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*Written with the assistance of New Bing AI for research purposes

Lessons Learned from Princess Diana – Lesson #7

Lesson #7: Stand Up for What You Believe In

Princess Diana stood up for what she believed in. She used her voice to challenge the royal system and did things differently. Boy, did Diana do things differently. From breaking from the 1662 tradition of wedding vows, sending her boys to preschool, and wearing black at non-funeral events, she was a rebel in her own right.

Her subtle insistence. Her impish grin. Her brilliant mind. Princess Diana stood up for what she believed in and used her voice to advocate change. Once she realized she had a platform with the public, she wittingly raised awareness of taboo subjects such as HIV/AIDS, mental health, and banning landmines.

Princess Diana stood up for what she believed in by being a hands-on parent to her children. She went to great lengths to provide her children with “normal” kid things such as a Disney vacation, a McDonald’s happy meal, and participating in school events, such as the annual parent’s race, where Diana came in first place in 1988.** She broke royal protocol by being herself – a down-to-earth, fun-loving, jest-for-life person.

Marriage. Parenting. Divorce. Princess Diana stood up for what she believed in and lived a life where she instilled values of honesty, compassion, and kindness. She believed in fairness by fighting for a fair divorce settlement, including shared custody of her children. Diana worked tirelessly to provide a smooth transition for her children to limit the emotional damage divorce does to children. Above all else, she loved her children. She believed in them.

In reflecting on my life, standing up for what I believe in seemed to be a challenge for me. Most likely, stemming from childhood trauma. From that time forward, I felt that I had no voice. It took decades to realize these traumas impacted my relationships far more significantly than I realized then. First marriage. Parenting. Divorce. In my first marriage, I was viewing life through a particular lens. A lens that was colored. Dark. Unfocused. Unable to see the murkiness. Until one day. One day, it all came into focus. It was the day my then-husband did the unspeakable. All in a flash, I saw the truth. And pain.

I was willing to do the hard work, like Princess Diana, of speaking my truth, which enabled me to leave a broken marriage, better myself as a mother, and remarry and become the wife I was meant to be. Standing up for myself has allowed me to be free. Free from harsh words. Free from unkindness. Free from disrespect.

Like Diana, I, too, was a supportive mom to my sons in their growing-up years. I have been and always will be their best cheerleader. Princess Diana inspired millions of people around the world. I have inspired a few here and there too. Diana gradually realized she had a platform to use her voice over time as she gained more confidence as a royal. She also was “just a mom.” She used her voice to speak out against injustice and advocate change. Change in what vows are read at weddings, how we can parent and fulfill career responsibilities at the same time, and why it is necessary to have good mental health.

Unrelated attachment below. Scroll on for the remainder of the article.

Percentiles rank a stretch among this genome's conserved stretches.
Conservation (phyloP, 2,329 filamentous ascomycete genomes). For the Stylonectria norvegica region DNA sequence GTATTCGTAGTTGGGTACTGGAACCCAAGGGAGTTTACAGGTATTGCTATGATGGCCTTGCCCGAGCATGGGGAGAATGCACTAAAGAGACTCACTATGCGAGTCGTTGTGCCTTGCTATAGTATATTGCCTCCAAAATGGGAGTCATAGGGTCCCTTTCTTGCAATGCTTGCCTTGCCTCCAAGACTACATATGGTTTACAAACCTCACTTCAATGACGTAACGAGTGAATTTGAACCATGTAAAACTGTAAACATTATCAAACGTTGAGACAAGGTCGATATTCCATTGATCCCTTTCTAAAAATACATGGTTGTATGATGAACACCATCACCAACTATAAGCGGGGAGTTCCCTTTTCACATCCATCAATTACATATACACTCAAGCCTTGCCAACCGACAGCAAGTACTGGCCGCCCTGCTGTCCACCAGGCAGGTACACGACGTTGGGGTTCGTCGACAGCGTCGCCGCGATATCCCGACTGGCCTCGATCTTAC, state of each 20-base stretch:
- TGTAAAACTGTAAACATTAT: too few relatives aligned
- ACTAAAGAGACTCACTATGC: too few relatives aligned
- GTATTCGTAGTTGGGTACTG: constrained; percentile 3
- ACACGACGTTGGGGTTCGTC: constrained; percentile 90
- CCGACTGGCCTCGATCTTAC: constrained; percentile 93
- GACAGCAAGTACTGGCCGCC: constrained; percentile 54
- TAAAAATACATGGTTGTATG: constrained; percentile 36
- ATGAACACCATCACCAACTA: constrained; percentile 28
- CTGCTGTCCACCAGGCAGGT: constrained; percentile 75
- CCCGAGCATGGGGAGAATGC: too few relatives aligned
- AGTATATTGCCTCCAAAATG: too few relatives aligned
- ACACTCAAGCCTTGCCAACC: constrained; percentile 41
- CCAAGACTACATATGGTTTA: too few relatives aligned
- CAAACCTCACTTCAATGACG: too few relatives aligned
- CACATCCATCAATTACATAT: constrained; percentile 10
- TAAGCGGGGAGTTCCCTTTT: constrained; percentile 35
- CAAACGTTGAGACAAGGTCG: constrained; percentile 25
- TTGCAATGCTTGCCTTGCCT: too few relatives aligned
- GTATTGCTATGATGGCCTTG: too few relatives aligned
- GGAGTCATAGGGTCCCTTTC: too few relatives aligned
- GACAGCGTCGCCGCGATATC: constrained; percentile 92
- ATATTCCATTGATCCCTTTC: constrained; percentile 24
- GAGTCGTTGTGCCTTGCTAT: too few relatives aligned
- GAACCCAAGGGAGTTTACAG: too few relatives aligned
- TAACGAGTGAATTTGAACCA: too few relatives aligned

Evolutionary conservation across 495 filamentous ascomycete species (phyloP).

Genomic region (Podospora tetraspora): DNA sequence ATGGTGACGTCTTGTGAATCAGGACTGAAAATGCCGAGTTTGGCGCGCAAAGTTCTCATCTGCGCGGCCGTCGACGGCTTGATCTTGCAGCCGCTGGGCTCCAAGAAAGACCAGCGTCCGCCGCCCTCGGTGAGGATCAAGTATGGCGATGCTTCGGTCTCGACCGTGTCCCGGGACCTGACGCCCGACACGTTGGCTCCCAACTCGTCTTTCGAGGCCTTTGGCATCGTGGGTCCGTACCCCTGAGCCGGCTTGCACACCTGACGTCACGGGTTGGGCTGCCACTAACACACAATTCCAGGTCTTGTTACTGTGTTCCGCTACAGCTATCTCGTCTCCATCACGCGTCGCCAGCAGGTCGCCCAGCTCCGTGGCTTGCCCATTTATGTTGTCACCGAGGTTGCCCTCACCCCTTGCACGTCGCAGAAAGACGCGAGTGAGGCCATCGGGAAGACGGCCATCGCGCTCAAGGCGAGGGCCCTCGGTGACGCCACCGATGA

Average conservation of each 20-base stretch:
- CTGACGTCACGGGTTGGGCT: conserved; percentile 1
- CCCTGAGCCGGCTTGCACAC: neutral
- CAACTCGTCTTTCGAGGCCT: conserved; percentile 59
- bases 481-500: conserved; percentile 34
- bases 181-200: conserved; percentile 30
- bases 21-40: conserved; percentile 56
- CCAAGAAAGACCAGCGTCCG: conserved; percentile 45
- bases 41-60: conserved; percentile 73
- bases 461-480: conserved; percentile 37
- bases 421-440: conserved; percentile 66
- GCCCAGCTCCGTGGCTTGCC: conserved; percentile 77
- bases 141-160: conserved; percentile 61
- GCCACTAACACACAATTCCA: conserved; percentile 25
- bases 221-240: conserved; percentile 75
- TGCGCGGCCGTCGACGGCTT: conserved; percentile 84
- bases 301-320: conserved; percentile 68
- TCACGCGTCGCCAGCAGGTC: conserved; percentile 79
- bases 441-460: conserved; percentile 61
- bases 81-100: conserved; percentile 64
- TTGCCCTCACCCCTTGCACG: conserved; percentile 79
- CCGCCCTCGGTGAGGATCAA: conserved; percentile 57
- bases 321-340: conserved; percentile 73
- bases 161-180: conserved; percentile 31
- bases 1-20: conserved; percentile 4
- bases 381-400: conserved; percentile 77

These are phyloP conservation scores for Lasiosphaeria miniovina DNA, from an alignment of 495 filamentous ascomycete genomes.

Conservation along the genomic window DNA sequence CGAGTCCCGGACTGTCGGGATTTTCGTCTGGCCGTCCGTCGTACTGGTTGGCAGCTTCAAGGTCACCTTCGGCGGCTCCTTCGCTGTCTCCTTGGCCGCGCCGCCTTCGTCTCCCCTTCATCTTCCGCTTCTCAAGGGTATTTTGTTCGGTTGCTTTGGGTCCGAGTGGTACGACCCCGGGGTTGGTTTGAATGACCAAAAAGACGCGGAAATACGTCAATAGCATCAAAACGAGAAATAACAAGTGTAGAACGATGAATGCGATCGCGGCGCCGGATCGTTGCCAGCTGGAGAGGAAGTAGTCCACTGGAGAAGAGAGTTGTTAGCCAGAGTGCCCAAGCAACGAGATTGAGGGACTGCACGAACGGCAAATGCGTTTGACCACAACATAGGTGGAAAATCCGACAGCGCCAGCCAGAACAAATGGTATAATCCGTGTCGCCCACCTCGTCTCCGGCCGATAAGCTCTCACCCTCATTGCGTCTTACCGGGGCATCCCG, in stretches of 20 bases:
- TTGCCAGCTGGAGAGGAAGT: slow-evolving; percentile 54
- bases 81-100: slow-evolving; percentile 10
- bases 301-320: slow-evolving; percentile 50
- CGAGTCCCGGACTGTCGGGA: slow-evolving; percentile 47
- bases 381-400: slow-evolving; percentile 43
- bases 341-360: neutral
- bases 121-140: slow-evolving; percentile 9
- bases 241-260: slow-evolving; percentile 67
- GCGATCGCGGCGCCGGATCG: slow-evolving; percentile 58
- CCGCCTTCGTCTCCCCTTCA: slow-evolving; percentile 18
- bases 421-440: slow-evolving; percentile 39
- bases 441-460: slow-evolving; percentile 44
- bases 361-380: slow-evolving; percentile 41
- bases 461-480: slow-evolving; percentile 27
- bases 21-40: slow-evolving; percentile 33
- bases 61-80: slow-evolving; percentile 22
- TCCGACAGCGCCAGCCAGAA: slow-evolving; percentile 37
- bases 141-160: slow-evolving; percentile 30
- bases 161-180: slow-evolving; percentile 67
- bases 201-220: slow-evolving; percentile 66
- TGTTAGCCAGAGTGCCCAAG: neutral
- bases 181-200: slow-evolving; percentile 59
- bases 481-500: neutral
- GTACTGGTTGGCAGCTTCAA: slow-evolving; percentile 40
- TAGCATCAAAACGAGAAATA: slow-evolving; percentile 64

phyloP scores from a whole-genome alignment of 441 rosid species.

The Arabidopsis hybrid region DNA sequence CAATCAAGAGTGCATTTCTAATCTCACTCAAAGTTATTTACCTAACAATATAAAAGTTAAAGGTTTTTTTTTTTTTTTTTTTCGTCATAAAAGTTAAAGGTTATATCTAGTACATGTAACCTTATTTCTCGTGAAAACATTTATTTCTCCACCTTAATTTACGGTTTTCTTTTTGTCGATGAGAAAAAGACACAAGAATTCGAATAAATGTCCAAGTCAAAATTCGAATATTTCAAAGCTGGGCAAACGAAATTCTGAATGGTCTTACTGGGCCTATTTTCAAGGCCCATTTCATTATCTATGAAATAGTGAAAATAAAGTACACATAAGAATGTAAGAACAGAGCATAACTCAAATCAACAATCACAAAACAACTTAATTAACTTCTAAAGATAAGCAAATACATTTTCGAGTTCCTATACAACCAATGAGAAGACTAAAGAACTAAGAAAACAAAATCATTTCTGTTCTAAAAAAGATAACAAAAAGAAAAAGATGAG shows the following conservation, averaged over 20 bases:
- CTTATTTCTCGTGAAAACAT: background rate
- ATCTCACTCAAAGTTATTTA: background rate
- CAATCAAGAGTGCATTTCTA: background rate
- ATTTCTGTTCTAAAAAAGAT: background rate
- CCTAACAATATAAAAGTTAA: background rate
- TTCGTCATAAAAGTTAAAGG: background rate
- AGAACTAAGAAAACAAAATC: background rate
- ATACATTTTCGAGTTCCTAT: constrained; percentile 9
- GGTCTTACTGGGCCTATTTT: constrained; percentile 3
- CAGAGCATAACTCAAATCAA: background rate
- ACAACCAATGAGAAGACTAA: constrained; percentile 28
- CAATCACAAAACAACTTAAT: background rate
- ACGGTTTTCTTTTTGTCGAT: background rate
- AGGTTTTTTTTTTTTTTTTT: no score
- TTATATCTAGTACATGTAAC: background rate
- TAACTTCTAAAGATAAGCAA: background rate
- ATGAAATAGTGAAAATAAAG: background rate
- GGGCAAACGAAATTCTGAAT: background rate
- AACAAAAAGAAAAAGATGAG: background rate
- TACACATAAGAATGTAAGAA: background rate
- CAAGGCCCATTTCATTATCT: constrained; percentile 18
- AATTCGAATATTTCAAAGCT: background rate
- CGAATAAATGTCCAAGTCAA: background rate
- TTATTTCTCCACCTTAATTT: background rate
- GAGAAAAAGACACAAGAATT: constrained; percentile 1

I am trying to be more like Diana. I speak about estrangement. It is an injustice. I want to bring awareness of how estrangement rips families apart. The other day, a Rabbi called it “psychological murder.” Although it seems harsh, I couldn’t agree more. Knowing your child lives somewhere but not exactly sure where, not having a way to tell whether he reads texts or emails, is like a slow death. Over and over. Each time the phone rings. Each time email is checked. Each time mail is retrieved from the mailbox. Will I ever hear from my son? Parents must be held accountable for alienating themselves, their children, their parents, and extended family members from others including, the other “targeted” parent. The court system must be held accountable for perpetuating broken relationships. Let’s fix it. Together. Together is better.

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  • *https://www.thelist.com/288119/14-times-princess-diana-broke-strict-royal-rules/
  • **https://www.newsweek.com/fact-check-princess-diana-break-royal-protocol-school-moms-race-1738917
  • Written with the assistance of new Bing AI for research purposes.

Lessons Learned from Princess Diana – Lesson #6


Lesson #6: Embrace Vulnerability

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Princess Diana used her public image and royal status to bring humility and honesty to the field of mental health. The life and legacy of Princess Diana embraced the vulnerability of others and, more poignantly herself. In her openness to her personal challenges, she may have unwittingly encouraged us all to confront our demons and seek professional help.